Around the region, though, customers were frustrated and in some cases furious, complaining that they were being left in the dark about when power would be restored.
Ralph Barone of Staten Island said he saw a Consolidated Edison crew in his neighborhood on Thursday for the first time since Sandy killed the power.
“The problem is that they won't tell you anything about when the electricity will come back,” he said. “My wife is freezing. You need a flashlight to use the bathroom. It gets old.”
Barone works assembling meters for another power company, “so I understand it's a big job,” he said. “But nine days is too long.”
New York's Democratic governor blasted the utilities as “nameless, faceless” monopolies that weren't up to the job, complaining: “They ran out of poles, believe it or not. … How do you run out of poles?”
“The management has failed the consumers. It is just that simple,” said Cuomo, whose power at his own home in the suburbs has been on and off.
Cuomo appears to be all by himself among the New York area's big three politicians. New York Mayor Michael Bloomberg defended Con Ed and said it has done a good job in recent years. And New Jersey Gov. Chris Christie praised the utilities, saying he expects all of the state to have power back by early Sunday. New Jersey had about 400,000 outages on Thursday.
“The villain in this case is Hurricane Sandy,” Christie said.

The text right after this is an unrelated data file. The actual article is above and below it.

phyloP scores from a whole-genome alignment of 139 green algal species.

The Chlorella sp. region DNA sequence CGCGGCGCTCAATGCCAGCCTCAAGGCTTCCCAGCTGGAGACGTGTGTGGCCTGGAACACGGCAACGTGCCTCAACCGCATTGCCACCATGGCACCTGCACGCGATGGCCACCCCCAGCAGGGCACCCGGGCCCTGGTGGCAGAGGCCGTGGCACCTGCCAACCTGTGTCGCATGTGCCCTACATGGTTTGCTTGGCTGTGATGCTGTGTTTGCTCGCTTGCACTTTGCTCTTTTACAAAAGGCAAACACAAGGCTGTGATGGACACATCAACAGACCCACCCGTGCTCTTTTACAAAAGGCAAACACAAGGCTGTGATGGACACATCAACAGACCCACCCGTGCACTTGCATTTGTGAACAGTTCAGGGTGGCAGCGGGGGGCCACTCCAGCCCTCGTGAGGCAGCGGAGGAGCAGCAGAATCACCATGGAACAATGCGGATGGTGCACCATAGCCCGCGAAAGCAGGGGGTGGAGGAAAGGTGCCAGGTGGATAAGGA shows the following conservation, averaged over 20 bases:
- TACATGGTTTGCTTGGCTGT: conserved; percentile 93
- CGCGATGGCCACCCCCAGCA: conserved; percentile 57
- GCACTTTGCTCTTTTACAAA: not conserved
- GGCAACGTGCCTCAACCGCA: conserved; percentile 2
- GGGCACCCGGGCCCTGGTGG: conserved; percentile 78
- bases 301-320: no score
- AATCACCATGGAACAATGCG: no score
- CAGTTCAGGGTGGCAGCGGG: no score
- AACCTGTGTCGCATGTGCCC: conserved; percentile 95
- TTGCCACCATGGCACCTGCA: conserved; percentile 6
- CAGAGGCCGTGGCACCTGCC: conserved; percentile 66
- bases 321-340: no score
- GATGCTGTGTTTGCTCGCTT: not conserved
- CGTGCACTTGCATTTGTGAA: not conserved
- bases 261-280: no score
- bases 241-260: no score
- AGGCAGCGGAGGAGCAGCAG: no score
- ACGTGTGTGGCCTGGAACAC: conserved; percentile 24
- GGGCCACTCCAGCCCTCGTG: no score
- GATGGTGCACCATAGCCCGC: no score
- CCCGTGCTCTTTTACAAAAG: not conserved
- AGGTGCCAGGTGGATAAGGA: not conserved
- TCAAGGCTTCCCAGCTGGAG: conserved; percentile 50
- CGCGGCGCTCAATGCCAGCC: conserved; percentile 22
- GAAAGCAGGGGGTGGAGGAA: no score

On Long Island, where more than 262,000 customers were without power and tempers were rising, Long Island Power Authority spokesman Mark Gross would not comment on the criticism, saying only that the utility is focused on restoring power.
Con Ed CEO Kevin Burke said he expects the outages to be fixed in a couple of days, and added, “I'm very sorry that so many people are suffering because their lights are out.”
The Edison Electric Institute, the industry's main lobbying group, has called restoring power in Sandy's wake the “single biggest task the utility industry has ever faced.” Brian Wolff, EEI senior vice president, said 67,000 utility workers from all around the country are on the job.
“An hour without power is too long. Power is an essential commodity. Our people get that. We are putting every resource to restoring power,” he said. But he added, “This was not a minor event.”
Even David Wright, president of the National Association of Regulatory Utility Commissioners, sounded a sympathetic note: “There are limits to what a utility can do. A superstorm is an extraordinary event, and in an extraordinary event you get extraordinary circumstances.”
Contributing to this report were Associated Press writers Kiley Armstrong, Jonathan Fahey, Colleen Long, David B. Caruso and Jennifer Peltz in New York; Mike Gormley in Albany, N.Y., Jim Fitzgerald in White Plains, N.Y., and Wayne Parry in Point Pleasant Beach, N.J. Hays reported from New York.